by Raul Menchaca
SANTIAGO DE CUBA, Dec. 10 (Xinhua) -- It is impossible to visit or talk about Santiago de Cuba without knowing the Casa de la Trova (House of Troubadours), a busy cultural institution which preserves the deepest roots of Cuban music.
In an almost century-old House, located just a few meters from the central Cespedes Park, tunes from guitars and voices from singers almost never stop as they keep alive the tradition of the troubadours, who began to appear in the city around 1850.
The troubadours lived a bohemian lifestyle, earning their living with their guitars and voices. They were famously able to interpret a wide variety of artistic expressions on daily issues, from love to politics.
"The 'Trova' (traditional ballads from the region) reflects the life of the people of Santiago," cultural promoter Santiago Puente, a regular visitor to the House of Troubadours since its inauguration in 1968, told Xinhua.
The House has been attended by the greatest Cuban musicians, and even by Paul McCartney, one of the members of the legendary British quartet "The Beatles."
The House, what is now an important Cuban cultural institution, was opened as a small restaurant in the 1940s and later became an informal gathering place for musicians.
The triumph of the Cuban Revolution in January 1959 opened a flourishing stage for culture and education, and the House became an award-winning official institution.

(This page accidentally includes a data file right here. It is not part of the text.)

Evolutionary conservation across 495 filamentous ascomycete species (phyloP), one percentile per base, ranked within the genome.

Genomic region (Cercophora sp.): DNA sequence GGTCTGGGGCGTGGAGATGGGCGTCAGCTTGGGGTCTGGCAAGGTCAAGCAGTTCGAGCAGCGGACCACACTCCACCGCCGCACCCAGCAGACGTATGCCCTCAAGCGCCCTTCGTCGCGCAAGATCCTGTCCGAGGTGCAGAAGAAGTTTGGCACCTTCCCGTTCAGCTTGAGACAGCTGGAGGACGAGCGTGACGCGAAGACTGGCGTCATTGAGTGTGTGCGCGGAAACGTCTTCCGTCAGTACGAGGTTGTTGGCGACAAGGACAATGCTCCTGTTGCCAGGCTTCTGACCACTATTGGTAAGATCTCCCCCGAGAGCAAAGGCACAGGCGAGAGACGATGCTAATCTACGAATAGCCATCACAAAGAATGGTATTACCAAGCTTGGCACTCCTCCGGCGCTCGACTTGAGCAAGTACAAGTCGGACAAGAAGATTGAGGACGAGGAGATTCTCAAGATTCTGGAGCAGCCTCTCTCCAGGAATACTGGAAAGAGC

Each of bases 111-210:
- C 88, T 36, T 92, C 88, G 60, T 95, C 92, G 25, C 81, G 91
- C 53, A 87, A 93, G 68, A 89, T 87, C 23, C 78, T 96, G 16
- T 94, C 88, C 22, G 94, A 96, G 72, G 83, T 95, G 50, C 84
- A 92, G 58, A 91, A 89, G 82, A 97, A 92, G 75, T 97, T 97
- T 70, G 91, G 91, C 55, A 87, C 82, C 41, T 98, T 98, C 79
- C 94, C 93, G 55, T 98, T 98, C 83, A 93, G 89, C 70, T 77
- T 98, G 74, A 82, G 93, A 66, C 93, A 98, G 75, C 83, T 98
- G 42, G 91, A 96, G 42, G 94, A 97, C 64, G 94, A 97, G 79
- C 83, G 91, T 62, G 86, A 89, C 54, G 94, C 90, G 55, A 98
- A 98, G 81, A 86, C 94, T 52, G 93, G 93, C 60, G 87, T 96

Inside the House, there is an unwritten convention that only those with good voices, capable of transmitting the special feeling of old Cuban songs, can sing.
Veteran Alejandro "Nene" Almenares is the son of Angel Almenares, one of the five founders of the "Casa de la Trova." He paid homage to his father from the trio "Los Tainos," as he sang and played the guitar with incredible mastery despite being 76 years old.
"The 'Trova' is the most significant, exclusive and genuine Cuban element that this heroic, prodigious city gives," Almenares told Xinhua with unusual passion, shortly after finishing his performance.
As a troubadour, a composer, a guitarist and a luthier, Almenares is a strong defender of a tradition that allowed him to approach great Cuban musicians, such as Miguel Matamoros or Nico Saquito, and start composing songs at the age of 13.
This legacy, passed generation by generation, seems natural to Jorge Ferrer. His mother took him to the House when he was a child, especially when his uncle Electo Rosell played there with his orchestra.
"The 'Trova' frames many things. More than a genre, it is a form of cultural expression. For me, it is part of my life," said Ferrer when commenting on his early exposure to the House of Troubadours.
Having graduated as a guitarist, Ferrer is convinced of the institution's authenticity and its influence on Cuban music.
The constant exchanges between professional and amateur troubadours make the Casa de la Trova in Santiago de Cuba a true cultural sanctuary where the purest essence of Cuban popular music may be appreciated every day.